Review Summary: And now I know what a hexadecagon is. Thanks, Octopus Project!
A hexadecagon, for those of you who don’t know (eg. myself), is a shape with sixteen sides. The Octopus Project, for those of you who don’t know (eg. not myself), is a band that experiments with various electronics and doo-dads to create a thick, layered sound that progresses much like post-rock, with subtle add-ons driving towards a crashing climax of noise. Hexadecagon
, the band’s fourth full-length release, sets out to build on the band’s already structured sound by creating a more complex, more unique mixture of sounds and ideas. Does Hexadecagon
get too ambitious at times, or does the Octopus Project hit it out of the park?
“Fuguefat”, the albums opener and first single, is a good example of what the band does right, as the song starts with a climbing piano line in a jittery 7/8 time signature before more piano layers and electronic drum pops accompany it. Right away you can sense some momentum building as more and more layers build, then some real drums come in around the two minute mark and some fuzzy distortion helps drive the established melodies. Right of the gate, Octopus Project display their strengths, and “Fuguefat” ends up as being one of the best tracks of the album.
Along with “Fuguefat”, there are plenty of terrific, laboured songs to be found on Hexadecagon
. Although it takes a little while longer to build some steam, “A Phantasy” is another strong cut from the album, as some electronics noises churn underneath the strong hook of the song before the momentum explodes in the later half, creating an enthusiastic and vibrant feel. “Glass Jungle” is a cool little ditty that sounds like something from an 8-bit NES game, and the album’s closer, “Catalog”, is another 7/8 romp featuring a swirling synthesizer line, and the band creates a lot of interesting progression over the fundamentals of the track during the lengthy eight minute run-time. If you’re into post-rock structures and layered sounds, these tracks definitely have a lot of content to sink your teeth into.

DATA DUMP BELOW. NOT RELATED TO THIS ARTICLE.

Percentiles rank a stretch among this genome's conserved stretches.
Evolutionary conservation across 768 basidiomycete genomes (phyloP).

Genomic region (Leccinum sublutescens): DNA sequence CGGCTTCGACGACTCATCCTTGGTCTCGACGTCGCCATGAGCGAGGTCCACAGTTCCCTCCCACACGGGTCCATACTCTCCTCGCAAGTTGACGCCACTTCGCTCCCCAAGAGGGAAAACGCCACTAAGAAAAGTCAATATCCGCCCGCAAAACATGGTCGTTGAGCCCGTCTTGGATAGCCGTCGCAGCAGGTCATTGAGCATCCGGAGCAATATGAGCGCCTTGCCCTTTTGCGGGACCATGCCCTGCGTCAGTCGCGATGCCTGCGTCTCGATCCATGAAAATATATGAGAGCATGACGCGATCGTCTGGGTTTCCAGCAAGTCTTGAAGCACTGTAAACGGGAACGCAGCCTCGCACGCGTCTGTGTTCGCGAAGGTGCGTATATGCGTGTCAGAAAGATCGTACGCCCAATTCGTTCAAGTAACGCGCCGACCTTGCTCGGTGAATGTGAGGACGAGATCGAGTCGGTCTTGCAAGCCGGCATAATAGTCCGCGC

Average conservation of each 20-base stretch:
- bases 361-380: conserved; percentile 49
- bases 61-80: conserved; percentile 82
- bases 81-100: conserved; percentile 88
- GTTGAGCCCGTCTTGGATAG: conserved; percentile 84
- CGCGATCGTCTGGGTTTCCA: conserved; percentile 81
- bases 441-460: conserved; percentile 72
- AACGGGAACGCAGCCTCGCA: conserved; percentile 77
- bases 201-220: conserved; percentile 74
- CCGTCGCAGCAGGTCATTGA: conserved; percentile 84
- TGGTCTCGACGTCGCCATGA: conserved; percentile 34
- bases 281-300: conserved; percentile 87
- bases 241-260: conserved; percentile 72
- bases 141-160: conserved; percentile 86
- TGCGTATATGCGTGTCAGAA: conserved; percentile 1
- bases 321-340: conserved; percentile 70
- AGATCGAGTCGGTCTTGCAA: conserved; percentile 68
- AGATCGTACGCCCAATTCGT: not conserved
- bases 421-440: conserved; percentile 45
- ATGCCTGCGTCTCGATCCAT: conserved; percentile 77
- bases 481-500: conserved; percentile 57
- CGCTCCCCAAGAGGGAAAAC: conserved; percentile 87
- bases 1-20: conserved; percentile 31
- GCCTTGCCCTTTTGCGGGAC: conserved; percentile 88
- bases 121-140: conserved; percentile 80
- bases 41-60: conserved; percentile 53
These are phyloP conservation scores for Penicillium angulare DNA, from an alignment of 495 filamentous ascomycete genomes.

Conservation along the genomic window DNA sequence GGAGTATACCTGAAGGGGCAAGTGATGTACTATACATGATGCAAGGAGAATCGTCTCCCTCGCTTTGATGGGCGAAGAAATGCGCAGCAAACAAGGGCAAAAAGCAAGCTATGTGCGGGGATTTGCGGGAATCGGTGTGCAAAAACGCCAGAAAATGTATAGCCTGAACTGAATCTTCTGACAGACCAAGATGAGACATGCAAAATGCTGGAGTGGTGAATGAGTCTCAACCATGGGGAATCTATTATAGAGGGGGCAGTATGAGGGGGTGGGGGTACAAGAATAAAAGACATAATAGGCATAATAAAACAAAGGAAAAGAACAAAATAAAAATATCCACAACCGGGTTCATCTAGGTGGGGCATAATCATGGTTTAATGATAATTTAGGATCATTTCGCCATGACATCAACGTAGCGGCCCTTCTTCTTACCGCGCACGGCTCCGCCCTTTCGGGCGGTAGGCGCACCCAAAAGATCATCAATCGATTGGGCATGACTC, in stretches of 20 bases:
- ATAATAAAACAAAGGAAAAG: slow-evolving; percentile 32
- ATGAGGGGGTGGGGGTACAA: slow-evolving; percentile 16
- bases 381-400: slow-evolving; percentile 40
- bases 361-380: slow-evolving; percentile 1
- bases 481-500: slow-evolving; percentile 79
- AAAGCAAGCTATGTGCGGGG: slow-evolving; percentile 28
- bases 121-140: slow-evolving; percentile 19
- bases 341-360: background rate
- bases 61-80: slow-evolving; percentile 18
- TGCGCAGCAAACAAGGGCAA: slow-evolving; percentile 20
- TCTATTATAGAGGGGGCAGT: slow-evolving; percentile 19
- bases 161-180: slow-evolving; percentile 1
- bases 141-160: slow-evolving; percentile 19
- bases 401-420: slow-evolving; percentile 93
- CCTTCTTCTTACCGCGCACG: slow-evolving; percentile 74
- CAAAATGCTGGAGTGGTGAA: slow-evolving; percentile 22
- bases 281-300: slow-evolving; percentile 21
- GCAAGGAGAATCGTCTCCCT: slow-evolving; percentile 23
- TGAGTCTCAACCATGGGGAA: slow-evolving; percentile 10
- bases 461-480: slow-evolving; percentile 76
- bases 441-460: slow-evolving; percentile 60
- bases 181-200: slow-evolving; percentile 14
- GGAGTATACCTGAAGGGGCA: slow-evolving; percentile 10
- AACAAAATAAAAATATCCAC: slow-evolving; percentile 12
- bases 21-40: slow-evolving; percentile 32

But unfortunately, some tracks on Hexadecagon
don’t conjure up the same excitement as the tracks mentioned above. Songs like “Korakrit”, “Hallucinates” and “Toneloop” are cool sounding songs, but they don’t seem to progress at all and just mainly focus on repeating riffs over and over again. They all do an excellent job at it, mind you, but they seem a little flat unless you’re really
digging the riff to want to listen to it multiple times over. And the only really offensive track of the album happens to be the longest, as “Circling” fails to do much of anything during the exhausting eleven-minute runtime, making it a complete chore to listen to.
Overall, however, I’d have to say that Hexadecagon
was a success: although I kind of miss the band’s straightforward, more energetic songs that they’ve produced in the past, Hexadecagon
features plenty of adventurous and fun tracks that are a blast to sit and listen to. As a fan of crescendoing progression and expansive ideas, I feel that Hexadecagon
is one of the better albums of the year for the genre, and is definitely something that fans of post-rock, indie and progressive are missing out on if they don’t give it a try.